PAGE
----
The Global Filipino Networking Convention is based on two principles. The first is to understand that we are part of the Global Filipino community, part of the Diaspora that has transported and transplanted more than 8 million Filipinos to more than 150 countries all over the world.
Just as Filipino Americans join in coalitions with other Asian Pacific Americans to have greater political clout, so too will Filipino Americans join Filipino Australians, Filipino Canadians and other Filipinos abroad to have greater clout in the Philippines. Instead of just dealing only with 3-M Filipinos in the US, the Philippine government will now also have to deal with 8-M global Filipinos.
The second principle is that "networking" is the way of uniting our disparate communities. In our first convention in San Francisco, we brought groups together who had been in existence for decades who did not know of the existence of other groups who were neighbors. They did not need to join NaFFAA, they could attend the convention and network with each other and build friendships that may lead to future alliances and common projects.
NaFFAA took the lead in initiating this Global Filipino convention in 2002 which moved to Manila in December of 2003 and to Cebu in January of 2005. Coinciding the 4th Global Filipino Networking Convention with the 7th NaFFAA National Empowerment Conference in Hawaii in 2006 was seen as a fitting way to mark the centennial of Filipinos in America, which was also the centennial of the Global Filipino Diaspora. It made sense to combine the conferences with a common theme: "100 Years of the Filipino Diaspora: Hawaii and Beyond".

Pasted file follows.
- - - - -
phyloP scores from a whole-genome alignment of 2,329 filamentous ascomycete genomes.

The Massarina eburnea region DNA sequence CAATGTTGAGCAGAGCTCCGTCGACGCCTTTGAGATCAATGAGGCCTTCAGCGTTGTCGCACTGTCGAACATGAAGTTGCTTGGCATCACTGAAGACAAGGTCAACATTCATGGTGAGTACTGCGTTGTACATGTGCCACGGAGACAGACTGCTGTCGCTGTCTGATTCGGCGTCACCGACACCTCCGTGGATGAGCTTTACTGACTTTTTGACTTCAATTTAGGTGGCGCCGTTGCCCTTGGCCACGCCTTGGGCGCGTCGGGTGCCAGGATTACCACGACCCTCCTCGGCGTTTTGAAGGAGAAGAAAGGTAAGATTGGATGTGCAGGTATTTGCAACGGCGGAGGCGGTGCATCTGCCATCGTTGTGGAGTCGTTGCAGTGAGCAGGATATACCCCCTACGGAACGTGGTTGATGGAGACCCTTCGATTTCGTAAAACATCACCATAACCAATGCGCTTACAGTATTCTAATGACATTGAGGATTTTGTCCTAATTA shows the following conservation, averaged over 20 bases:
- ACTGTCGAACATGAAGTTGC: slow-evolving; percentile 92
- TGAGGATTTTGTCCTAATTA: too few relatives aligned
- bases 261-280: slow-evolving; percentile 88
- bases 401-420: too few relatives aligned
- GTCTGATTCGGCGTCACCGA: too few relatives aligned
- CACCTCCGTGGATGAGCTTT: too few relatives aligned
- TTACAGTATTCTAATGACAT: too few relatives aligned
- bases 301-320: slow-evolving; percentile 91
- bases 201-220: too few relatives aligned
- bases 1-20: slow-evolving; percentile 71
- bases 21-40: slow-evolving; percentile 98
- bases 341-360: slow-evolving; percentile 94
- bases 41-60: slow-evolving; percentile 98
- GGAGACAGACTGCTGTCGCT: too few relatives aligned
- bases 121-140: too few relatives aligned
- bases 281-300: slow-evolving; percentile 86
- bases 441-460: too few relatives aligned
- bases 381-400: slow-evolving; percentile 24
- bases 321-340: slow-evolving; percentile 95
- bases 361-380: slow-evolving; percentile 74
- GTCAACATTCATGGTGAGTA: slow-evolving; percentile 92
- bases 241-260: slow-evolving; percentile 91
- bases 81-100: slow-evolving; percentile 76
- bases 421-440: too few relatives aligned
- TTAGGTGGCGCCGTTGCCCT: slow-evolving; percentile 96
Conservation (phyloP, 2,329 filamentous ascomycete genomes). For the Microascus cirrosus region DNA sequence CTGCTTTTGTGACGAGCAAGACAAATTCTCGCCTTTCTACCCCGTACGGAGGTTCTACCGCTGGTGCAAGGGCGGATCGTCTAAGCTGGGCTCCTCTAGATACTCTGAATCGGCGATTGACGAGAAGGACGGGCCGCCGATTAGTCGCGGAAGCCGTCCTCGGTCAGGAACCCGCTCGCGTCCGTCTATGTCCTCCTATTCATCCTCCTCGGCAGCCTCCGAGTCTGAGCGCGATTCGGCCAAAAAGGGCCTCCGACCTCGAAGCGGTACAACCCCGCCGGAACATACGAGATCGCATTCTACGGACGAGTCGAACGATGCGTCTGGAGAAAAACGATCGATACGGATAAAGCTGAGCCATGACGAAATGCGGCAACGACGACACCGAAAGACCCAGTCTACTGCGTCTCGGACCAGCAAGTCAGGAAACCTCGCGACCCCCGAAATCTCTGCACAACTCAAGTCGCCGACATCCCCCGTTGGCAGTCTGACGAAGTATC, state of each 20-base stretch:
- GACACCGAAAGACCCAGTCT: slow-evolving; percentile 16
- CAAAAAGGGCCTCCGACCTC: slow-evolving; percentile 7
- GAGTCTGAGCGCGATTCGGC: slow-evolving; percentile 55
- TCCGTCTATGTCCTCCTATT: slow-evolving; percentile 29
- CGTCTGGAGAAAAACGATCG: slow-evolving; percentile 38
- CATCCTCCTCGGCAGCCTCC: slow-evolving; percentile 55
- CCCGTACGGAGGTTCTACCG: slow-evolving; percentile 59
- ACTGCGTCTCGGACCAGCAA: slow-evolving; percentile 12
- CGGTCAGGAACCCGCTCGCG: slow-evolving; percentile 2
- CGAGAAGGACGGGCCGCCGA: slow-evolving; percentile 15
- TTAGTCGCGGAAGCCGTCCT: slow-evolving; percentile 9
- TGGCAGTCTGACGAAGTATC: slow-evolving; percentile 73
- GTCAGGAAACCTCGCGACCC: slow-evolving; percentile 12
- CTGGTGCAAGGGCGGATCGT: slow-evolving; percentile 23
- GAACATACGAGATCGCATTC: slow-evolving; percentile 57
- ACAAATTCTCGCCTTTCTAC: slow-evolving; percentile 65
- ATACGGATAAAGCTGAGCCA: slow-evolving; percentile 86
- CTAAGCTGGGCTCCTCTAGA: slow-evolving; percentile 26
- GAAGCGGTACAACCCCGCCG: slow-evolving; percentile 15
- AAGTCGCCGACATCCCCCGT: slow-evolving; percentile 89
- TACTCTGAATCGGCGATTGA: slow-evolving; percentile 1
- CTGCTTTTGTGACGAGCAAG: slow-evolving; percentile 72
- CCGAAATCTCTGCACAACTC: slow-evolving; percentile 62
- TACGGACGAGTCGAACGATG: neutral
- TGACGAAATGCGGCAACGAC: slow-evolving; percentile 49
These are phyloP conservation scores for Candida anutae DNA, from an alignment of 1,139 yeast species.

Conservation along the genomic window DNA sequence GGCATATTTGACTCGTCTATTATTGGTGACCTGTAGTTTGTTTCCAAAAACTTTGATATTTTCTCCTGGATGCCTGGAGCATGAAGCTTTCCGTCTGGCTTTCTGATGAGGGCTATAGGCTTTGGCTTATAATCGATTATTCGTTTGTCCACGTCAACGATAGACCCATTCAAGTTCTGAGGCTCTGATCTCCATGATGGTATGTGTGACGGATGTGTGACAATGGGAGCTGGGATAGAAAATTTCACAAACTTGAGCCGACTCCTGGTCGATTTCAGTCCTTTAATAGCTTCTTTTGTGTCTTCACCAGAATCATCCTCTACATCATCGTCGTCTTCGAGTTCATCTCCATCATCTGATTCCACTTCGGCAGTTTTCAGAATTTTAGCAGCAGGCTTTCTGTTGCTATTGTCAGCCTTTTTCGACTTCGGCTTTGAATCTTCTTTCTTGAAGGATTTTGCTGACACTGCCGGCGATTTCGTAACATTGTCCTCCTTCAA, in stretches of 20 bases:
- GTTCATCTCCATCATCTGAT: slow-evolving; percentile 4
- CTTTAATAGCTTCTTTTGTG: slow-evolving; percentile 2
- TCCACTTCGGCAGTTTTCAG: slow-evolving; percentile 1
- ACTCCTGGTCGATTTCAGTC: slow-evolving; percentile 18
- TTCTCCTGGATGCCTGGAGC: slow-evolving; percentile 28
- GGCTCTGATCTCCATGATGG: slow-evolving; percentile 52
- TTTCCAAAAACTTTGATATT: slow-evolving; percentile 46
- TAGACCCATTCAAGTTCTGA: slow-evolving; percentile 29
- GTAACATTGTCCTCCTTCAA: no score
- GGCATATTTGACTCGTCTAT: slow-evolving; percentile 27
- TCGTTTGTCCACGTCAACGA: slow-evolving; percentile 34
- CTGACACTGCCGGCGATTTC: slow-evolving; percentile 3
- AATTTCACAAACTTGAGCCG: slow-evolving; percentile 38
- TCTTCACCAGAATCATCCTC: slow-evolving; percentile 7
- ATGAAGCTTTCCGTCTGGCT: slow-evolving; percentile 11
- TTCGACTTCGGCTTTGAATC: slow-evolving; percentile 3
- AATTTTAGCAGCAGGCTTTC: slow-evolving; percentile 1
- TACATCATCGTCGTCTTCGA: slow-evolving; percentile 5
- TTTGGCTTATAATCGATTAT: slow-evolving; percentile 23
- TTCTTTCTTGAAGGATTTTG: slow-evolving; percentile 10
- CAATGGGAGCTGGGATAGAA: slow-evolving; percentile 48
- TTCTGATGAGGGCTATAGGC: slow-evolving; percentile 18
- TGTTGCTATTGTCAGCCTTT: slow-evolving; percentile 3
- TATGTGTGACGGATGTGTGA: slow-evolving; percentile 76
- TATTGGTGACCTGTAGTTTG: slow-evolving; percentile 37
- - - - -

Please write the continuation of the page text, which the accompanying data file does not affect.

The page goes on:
It will probably be another 100 years (put it in your calendars now) before another Global Filipino convention and a NaFFAA empowerment conference are held in the same place and date as just occurred in Honolulu. Next year's global convention will be held in Sydney, Australia in September of 2007 and the next NaFFAA empowerment conference will be held in Seattle in September of 2008. Filipinos in the Middle East are vying to host a Global Convention in Dubai in 2009.
Meanwhile, as Philippine News reporter Jun Ilagan noted in his story, "In an unprecedented move, Filipino Republicans and Democrats blurred party lines and set the groundwork for the immediate formation and mobilization of a coalition group that would work to educate FilAm voters and solidify the community nationwide as a major voting bloc."
The landmark decision to form the coalition group crystallized when the two party groups met at a conference workshop during the 4th Global Filipino Networking Convention and 7th National Empowerment Conference held September 28 to October 1 at the Hilton Hawaiian Village here.
Gloria Caoile, who heads the Democratic group, and Perry Diaz, top honcho of the National Federation of Filipino-American Republicans, decided to do away with the original workshop agenda, and buckled down to discuss the issue of political empowerment for FilAms.
"We were supposed to discuss the usual issues affecting our community in that worksho," Diaz said. "But early on, we decided that these issues are meaningless unless we FilAms start commanding attention as a solid political unit that can actually cast the swing vote, just like other non-Filipino organizations in the country. This is the true political empowerment."
Multiplication by division plus addition without subtraction is the new math that was the by-product of the Honolulu conference.